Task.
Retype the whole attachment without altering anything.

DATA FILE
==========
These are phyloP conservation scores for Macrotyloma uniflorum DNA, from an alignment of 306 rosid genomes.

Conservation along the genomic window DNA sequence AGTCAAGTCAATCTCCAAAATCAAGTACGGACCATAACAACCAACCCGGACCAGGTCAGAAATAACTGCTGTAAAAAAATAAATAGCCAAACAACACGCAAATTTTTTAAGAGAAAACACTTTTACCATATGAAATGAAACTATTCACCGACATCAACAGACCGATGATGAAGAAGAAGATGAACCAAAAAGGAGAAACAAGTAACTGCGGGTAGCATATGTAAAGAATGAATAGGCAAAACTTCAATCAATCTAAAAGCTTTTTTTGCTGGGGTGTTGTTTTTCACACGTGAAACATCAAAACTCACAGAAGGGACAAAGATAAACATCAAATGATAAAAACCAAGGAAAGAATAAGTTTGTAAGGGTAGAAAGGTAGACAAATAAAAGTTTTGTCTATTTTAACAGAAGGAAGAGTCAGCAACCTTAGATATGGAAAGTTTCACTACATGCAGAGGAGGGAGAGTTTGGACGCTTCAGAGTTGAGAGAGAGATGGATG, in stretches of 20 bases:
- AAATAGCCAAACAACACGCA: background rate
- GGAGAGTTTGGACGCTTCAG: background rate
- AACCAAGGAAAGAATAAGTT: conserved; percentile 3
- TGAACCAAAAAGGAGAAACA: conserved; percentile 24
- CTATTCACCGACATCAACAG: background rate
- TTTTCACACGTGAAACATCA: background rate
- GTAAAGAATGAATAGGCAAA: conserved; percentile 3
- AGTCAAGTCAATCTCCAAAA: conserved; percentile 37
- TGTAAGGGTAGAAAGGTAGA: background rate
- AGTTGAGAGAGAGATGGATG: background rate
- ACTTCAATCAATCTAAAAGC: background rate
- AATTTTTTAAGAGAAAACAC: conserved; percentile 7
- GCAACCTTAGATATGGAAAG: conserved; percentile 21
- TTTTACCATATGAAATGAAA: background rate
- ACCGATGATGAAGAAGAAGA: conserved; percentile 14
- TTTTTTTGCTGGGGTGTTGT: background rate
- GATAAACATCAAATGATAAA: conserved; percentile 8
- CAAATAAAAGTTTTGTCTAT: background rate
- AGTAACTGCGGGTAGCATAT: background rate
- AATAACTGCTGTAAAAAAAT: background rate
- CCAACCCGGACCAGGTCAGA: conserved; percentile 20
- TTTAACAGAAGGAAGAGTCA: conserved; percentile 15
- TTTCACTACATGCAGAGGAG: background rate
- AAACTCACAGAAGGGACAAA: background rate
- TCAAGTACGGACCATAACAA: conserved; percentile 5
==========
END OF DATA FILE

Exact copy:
These are phyloP conservation scores for Macrotyloma uniflorum DNA, from an alignment of 306 rosid genomes.

Conservation along the genomic window DNA sequence AGTCAAGTCAATCTCCAAAATCAAGTACGGACCATAACAACCAACCCGGACCAGGTCAGAAATAACTGCTGTAAAAAAATAAATAGCCAAACAACACGCAAATTTTTTAAGAGAAAACACTTTTACCATATGAAATGAAACTATTCACCGACATCAACAGACCGATGATGAAGAAGAAGATGAACCAAAAAGGAGAAACAAGTAACTGCGGGTAGCATATGTAAAGAATGAATAGGCAAAACTTCAATCAATCTAAAAGCTTTTTTTGCTGGGGTGTTGTTTTTCACACGTGAAACATCAAAACTCACAGAAGGGACAAAGATAAACATCAAATGATAAAAACCAAGGAAAGAATAAGTTTGTAAGGGTAGAAAGGTAGACAAATAAAAGTTTTGTCTATTTTAACAGAAGGAAGAGTCAGCAACCTTAGATATGGAAAGTTTCACTACATGCAGAGGAGGGAGAGTTTGGACGCTTCAGAGTTGAGAGAGAGATGGATG, in stretches of 20 bases:
- AAATAGCCAAACAACACGCA: background rate
- GGAGAGTTTGGACGCTTCAG: background rate
- AACCAAGGAAAGAATAAGTT: conserved; percentile 3
- TGAACCAAAAAGGAGAAACA: conserved; percentile 24
- CTATTCACCGACATCAACAG: background rate
- TTTTCACACGTGAAACATCA: background rate
- GTAAAGAATGAATAGGCAAA: conserved; percentile 3
- AGTCAAGTCAATCTCCAAAA: conserved; percentile 37
- TGTAAGGGTAGAAAGGTAGA: background rate
- AGTTGAGAGAGAGATGGATG: background rate
- ACTTCAATCAATCTAAAAGC: background rate
- AATTTTTTAAGAGAAAACAC: conserved; percentile 7
- GCAACCTTAGATATGGAAAG: conserved; percentile 21
- TTTTACCATATGAAATGAAA: background rate
- ACCGATGATGAAGAAGAAGA: conserved; percentile 14
- TTTTTTTGCTGGGGTGTTGT: background rate
- GATAAACATCAAATGATAAA: conserved; percentile 8
- CAAATAAAAGTTTTGTCTAT: background rate
- AGTAACTGCGGGTAGCATAT: background rate
- AATAACTGCTGTAAAAAAAT: background rate
- CCAACCCGGACCAGGTCAGA: conserved; percentile 20
- TTTAACAGAAGGAAGAGTCA: conserved; percentile 15
- TTTCACTACATGCAGAGGAG: background rate
- AAACTCACAGAAGGGACAAA: background rate
- TCAAGTACGGACCATAACAA: conserved; percentile 5